“One major problem with NDRRM funds is not just the shortage of funds but actually the use, or more specifically the non-usage of such funds,” Rellosa explained. He discussed a 2015 Commission on Audit report which stated that more than P1 billion in disaster relief funds given to local governments were underutilized or misused.

“Some P595 million in disaster funds were disbursed only in November 2015 to the Local Government Units, thus preventing timely implementation of post-disaster projects,” he said. Many LGUs in Metro Manila did not allocate millions of pesos from the NDRRM fund to their local risk reduction and management funds. At least P128 million of the Quick Response Funds given to the Department of National Defense (DND) were not used for quick response, but for repairs of DND facilities.

In addition to the lack of funding and the use of whatever funds left for purposes not related to disaster prevention and response, accessing the NDRRM funds is also difficult. “It seems our government has made it too hard to access these funds that our government units [...] find it impossible to put the funds to use in the most effective and efficient way you know,” Rellosa said.

He said that problems in accessing the NDRRM fund are due to the lengthy approval process for the fund releases, which delays recovery and reconstruction projects, and the lack of clear criteria or rules to get funding approved.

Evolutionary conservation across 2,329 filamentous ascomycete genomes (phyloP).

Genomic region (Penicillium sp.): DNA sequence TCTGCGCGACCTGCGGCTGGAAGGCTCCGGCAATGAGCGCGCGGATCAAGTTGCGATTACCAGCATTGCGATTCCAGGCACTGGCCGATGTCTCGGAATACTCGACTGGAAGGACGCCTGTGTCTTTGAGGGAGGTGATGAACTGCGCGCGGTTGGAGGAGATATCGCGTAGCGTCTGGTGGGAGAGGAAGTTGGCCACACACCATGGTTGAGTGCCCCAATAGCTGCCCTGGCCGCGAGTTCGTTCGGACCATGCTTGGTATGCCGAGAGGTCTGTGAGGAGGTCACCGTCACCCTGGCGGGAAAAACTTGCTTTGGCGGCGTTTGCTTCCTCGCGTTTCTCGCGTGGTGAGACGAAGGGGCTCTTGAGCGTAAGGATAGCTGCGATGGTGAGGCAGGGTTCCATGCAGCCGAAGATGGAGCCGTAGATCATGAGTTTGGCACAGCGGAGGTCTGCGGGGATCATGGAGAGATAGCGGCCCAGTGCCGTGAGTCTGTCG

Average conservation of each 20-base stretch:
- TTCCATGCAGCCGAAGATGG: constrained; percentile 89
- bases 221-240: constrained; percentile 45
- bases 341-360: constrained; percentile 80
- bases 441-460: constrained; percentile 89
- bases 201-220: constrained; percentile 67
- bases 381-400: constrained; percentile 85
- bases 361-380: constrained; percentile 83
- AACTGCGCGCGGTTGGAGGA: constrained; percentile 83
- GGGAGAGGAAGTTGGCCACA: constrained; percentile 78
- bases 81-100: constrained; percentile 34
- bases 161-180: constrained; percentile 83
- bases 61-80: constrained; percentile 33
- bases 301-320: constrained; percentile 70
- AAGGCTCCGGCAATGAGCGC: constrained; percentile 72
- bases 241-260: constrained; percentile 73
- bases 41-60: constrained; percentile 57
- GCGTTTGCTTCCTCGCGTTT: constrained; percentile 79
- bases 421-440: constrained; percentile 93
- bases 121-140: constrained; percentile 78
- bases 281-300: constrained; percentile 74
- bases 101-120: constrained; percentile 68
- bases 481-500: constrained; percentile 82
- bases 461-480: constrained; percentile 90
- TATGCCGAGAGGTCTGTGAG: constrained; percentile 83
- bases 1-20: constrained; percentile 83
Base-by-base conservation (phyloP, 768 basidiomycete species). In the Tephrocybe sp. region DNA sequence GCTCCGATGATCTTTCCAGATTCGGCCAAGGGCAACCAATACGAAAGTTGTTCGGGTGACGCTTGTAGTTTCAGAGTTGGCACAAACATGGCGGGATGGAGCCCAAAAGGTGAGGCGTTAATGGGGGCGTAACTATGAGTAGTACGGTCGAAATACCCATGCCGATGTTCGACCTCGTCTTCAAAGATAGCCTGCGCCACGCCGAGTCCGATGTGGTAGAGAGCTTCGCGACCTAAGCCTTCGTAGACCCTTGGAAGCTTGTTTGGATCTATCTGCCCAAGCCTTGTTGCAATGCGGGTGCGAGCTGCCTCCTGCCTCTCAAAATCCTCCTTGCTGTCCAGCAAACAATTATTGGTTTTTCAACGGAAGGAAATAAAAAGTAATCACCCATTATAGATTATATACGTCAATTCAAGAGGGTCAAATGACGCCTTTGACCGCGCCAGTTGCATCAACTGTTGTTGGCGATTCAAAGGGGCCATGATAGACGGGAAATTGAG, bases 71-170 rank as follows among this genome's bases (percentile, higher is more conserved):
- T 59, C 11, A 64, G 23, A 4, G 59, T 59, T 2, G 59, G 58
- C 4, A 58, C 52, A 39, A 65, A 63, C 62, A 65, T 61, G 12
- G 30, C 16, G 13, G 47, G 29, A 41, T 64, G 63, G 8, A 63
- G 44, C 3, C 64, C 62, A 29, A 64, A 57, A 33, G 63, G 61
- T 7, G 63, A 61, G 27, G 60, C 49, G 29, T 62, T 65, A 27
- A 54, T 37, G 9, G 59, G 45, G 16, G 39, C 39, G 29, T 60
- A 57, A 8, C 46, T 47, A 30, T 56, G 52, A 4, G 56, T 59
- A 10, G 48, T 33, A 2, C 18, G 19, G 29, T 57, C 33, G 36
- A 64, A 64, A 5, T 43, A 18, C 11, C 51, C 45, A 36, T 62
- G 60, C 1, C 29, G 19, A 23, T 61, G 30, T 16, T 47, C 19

“I was told that in many areas, the approval and release of NDRRM Funds can take from months to years,” Rellosa lamented.

After the measly and difficult-to-access NDRRM fund is depleted, the Philippine government can turn to the World Bank for a $500 million loan, especially in the aftermath of an extremely destructive disaster. But usually, the government would jump straight to the top of the risk layering model and use international donations to fund calamity response. Issues with insurance also plays a big part in post-calamity recovery and reconstruction.

Rellosa explained that government property insured with the Government Service Insurance System (GSIS) are not automatically insured for typhoons and may be grossly underinsured. “In Leyte and Samar, most of the government buildings destroyed by Super Typhoon Yolanda were found to be not insured,” he said.

The GSIS insures government properties for fire, but not other calamities. Rellosa also said that most, if not all of government properties, are insured based on depreciated values and not on the cost of rebuilding them.

According to Rellosa, insurance with GSIS, as the case of Yolanda shows, only covers fire and does not cover natural calamities, since it requires additional premium and government agencies find this an added expense. Aside from these problems, the sluggishness of traditional insurance claims handling also causes trouble for victims of natural disasters.

Rellosa showed that these systems in the country are far cries from the systems in place in Turkey, Mexico, and the Caribbean. Turkey created the Turkish Catastrophe Insurance Pool which insured all urban residential buildings on registered land for earthquakes. Mexico established the Fund for Natural Disasters which gets 0.4 percent from the annual federal budget and accrues interest in a trust fund. The Caribbean Community government’s Caribbean Catastrophe Risk Insurance Facility, which is similar to business interruption insurance, ensures that they will have short-term liquidity if hit by a hurricane or earthquake.